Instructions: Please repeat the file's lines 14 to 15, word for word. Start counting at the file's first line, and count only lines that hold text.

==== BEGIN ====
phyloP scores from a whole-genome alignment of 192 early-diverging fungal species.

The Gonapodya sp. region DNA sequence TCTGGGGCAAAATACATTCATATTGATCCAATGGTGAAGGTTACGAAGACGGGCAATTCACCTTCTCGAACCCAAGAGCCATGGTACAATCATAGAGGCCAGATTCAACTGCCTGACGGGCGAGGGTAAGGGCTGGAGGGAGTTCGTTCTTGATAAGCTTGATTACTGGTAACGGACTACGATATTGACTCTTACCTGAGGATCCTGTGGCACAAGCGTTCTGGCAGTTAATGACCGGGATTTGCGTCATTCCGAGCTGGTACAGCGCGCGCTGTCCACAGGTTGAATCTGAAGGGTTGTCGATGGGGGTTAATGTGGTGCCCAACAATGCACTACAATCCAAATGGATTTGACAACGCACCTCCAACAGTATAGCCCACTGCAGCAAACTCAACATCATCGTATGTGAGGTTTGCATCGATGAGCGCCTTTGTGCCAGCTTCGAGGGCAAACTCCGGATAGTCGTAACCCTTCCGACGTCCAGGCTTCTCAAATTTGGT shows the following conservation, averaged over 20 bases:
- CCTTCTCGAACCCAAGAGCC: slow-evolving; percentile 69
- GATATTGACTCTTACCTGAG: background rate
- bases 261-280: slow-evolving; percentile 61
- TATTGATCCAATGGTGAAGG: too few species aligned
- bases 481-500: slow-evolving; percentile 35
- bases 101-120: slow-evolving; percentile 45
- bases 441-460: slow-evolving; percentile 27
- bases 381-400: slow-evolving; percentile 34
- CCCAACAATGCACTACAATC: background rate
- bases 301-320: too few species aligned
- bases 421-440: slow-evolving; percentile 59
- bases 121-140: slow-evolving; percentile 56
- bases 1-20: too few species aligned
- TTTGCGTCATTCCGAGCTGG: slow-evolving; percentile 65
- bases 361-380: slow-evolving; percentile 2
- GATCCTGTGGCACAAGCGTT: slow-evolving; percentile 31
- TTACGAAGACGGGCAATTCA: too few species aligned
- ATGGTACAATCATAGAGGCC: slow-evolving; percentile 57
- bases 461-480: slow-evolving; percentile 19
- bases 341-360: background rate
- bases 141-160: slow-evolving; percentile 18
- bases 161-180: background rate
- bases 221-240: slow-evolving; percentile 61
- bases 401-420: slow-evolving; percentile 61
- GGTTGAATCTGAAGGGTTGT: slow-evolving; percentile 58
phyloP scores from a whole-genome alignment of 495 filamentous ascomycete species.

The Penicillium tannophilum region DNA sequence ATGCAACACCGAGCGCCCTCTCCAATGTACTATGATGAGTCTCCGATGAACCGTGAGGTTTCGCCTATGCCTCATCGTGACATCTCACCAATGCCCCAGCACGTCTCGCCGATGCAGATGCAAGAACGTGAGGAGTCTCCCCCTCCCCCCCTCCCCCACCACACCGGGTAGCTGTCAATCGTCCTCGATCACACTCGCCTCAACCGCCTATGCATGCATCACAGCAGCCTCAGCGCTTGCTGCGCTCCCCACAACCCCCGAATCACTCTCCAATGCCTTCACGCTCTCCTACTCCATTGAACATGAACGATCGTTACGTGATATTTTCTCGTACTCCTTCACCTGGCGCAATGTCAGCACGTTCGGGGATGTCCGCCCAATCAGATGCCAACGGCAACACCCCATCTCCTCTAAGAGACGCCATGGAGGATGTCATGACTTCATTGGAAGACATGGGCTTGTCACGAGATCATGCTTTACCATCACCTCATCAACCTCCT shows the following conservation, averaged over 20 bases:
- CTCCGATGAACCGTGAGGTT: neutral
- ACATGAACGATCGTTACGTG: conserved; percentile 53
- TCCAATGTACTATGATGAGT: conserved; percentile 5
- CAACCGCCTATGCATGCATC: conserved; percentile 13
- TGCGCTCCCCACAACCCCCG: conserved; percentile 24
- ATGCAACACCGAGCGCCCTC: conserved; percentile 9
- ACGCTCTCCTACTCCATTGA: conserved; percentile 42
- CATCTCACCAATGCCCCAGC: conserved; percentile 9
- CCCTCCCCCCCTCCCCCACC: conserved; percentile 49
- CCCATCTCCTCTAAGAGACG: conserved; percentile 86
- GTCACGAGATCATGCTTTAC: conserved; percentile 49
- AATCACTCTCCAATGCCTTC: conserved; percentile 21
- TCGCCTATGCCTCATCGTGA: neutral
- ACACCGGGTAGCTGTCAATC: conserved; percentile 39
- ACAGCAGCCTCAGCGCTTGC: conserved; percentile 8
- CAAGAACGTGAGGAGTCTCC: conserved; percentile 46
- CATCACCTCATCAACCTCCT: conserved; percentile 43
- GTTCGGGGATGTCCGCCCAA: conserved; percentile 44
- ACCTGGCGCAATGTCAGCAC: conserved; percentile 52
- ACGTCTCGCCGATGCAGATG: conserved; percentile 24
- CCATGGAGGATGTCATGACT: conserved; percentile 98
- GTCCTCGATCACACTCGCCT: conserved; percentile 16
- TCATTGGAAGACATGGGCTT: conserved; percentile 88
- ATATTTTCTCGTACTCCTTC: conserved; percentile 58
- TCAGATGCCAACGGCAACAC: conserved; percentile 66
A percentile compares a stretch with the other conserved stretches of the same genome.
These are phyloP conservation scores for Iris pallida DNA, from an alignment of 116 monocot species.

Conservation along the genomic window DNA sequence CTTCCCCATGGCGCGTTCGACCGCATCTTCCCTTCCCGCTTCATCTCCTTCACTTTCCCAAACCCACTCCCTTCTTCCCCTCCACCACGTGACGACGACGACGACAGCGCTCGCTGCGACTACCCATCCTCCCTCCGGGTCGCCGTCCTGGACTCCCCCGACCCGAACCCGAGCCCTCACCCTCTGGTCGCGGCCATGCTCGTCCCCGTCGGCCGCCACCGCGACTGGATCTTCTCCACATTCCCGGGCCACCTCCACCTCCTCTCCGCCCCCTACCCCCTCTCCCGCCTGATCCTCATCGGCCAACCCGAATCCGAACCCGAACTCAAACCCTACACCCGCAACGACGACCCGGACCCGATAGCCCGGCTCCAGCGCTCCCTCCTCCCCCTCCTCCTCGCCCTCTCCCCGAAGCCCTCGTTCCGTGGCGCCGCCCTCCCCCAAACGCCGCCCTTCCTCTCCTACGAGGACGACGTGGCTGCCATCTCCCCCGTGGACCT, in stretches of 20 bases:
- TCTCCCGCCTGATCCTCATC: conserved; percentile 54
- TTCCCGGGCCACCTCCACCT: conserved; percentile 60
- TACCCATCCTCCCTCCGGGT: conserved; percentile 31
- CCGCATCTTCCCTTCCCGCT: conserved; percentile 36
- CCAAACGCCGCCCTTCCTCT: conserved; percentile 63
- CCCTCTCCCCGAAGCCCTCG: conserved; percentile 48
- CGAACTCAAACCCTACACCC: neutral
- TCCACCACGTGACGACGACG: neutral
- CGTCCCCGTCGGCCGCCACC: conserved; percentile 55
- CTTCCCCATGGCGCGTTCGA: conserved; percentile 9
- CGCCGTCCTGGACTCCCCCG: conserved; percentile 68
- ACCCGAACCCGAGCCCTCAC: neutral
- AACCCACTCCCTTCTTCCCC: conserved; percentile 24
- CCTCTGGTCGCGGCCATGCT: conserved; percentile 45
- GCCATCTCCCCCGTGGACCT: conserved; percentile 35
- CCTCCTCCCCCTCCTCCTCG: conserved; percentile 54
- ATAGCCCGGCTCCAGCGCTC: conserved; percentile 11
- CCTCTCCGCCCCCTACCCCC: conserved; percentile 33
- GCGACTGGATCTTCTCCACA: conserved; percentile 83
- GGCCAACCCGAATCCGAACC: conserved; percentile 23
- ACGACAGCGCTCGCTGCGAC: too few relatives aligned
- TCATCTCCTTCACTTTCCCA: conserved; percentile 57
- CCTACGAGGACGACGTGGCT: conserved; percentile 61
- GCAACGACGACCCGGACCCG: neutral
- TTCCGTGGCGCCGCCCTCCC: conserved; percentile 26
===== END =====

- bases 121-140: slow-evolving; percentile 56
- bases 1-20: too few species aligned